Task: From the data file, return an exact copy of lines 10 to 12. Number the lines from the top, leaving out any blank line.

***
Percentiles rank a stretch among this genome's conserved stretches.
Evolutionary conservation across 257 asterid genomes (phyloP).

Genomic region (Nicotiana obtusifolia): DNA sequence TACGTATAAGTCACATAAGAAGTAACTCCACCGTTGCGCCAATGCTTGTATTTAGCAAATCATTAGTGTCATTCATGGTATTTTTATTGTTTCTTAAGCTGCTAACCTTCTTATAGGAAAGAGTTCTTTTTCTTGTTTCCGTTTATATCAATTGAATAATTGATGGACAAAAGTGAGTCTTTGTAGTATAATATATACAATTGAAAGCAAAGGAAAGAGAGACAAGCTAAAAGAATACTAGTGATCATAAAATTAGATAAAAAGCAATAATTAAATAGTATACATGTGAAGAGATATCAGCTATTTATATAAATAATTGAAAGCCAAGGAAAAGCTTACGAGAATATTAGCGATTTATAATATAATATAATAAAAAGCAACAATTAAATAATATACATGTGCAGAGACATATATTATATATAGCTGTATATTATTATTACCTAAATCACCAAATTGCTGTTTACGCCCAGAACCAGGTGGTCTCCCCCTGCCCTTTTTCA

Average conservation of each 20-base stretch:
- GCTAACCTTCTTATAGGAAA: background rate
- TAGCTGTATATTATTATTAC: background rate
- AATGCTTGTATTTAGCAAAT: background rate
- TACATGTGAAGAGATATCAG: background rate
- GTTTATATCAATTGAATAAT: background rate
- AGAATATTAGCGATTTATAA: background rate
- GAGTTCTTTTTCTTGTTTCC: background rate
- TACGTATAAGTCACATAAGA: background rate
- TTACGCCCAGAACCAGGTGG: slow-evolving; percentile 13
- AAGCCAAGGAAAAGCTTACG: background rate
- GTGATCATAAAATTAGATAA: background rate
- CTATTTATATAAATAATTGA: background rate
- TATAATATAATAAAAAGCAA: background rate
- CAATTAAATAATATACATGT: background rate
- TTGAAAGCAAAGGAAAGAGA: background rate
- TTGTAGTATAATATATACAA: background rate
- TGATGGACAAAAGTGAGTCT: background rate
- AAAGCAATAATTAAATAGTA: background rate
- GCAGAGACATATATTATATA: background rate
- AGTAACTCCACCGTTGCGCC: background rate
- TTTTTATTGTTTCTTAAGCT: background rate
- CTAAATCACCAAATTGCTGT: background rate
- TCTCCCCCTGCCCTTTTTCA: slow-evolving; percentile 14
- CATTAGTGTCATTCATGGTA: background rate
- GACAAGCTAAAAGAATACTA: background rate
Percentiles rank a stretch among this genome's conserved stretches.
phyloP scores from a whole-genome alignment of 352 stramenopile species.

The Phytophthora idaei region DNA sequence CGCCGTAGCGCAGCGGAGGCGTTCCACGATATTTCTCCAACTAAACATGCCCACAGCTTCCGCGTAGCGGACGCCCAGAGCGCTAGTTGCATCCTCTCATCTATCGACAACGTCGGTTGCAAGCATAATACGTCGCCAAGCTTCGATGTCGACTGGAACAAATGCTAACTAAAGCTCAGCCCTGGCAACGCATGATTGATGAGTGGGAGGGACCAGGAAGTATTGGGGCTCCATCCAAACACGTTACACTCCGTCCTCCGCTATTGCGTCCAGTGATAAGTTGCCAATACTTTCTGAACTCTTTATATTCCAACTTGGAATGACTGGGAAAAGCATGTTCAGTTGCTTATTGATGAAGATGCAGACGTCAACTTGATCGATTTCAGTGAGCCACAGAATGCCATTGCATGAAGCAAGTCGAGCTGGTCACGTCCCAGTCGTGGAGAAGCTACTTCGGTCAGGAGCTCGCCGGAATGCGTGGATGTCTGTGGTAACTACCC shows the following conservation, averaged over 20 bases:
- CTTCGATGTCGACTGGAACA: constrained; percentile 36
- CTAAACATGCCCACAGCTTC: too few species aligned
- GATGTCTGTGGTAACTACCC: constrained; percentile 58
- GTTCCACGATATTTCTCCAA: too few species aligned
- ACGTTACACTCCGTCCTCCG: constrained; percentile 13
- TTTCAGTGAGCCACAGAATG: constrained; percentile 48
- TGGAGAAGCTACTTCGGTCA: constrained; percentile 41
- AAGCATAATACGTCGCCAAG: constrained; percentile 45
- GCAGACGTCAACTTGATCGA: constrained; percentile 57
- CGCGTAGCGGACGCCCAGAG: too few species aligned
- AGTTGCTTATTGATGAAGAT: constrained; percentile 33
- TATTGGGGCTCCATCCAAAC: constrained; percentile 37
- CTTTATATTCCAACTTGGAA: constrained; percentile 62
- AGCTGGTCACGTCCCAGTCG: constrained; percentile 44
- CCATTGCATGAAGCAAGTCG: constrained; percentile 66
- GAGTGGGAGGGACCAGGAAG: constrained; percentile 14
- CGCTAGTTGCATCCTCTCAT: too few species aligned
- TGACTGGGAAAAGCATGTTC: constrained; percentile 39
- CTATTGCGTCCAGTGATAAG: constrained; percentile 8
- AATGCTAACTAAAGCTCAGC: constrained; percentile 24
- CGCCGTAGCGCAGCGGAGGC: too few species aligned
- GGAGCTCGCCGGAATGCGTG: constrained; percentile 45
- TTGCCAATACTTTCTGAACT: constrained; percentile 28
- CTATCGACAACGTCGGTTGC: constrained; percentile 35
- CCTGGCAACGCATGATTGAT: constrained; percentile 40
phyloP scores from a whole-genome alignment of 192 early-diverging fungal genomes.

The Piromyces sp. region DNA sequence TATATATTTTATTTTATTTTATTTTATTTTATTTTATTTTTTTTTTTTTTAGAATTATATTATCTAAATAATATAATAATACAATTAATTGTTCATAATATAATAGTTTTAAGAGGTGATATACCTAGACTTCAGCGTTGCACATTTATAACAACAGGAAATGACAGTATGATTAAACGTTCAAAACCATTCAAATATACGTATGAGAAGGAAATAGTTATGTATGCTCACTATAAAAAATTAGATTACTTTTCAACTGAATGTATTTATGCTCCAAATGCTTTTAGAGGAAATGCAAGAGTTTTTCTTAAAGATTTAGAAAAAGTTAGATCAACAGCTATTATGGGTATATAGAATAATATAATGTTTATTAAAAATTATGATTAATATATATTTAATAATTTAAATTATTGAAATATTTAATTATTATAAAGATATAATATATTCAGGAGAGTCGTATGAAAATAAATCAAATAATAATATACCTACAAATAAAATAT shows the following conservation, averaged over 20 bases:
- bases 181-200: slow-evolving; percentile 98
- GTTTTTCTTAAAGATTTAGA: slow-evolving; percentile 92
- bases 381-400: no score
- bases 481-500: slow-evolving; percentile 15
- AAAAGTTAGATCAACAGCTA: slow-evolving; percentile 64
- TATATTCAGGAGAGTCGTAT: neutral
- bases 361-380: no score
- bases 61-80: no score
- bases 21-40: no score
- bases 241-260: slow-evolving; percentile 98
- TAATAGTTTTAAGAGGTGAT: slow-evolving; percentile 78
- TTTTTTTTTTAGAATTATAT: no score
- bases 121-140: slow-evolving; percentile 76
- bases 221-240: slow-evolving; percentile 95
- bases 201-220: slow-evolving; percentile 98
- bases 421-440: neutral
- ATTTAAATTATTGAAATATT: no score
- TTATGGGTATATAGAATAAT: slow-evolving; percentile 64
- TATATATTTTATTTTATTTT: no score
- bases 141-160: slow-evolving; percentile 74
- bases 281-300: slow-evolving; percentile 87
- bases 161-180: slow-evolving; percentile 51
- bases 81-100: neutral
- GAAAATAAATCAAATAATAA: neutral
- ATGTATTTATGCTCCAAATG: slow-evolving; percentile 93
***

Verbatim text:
- AGAATATTAGCGATTTATAA: background rate
- GAGTTCTTTTTCTTGTTTCC: background rate
- TACGTATAAGTCACATAAGA: background rate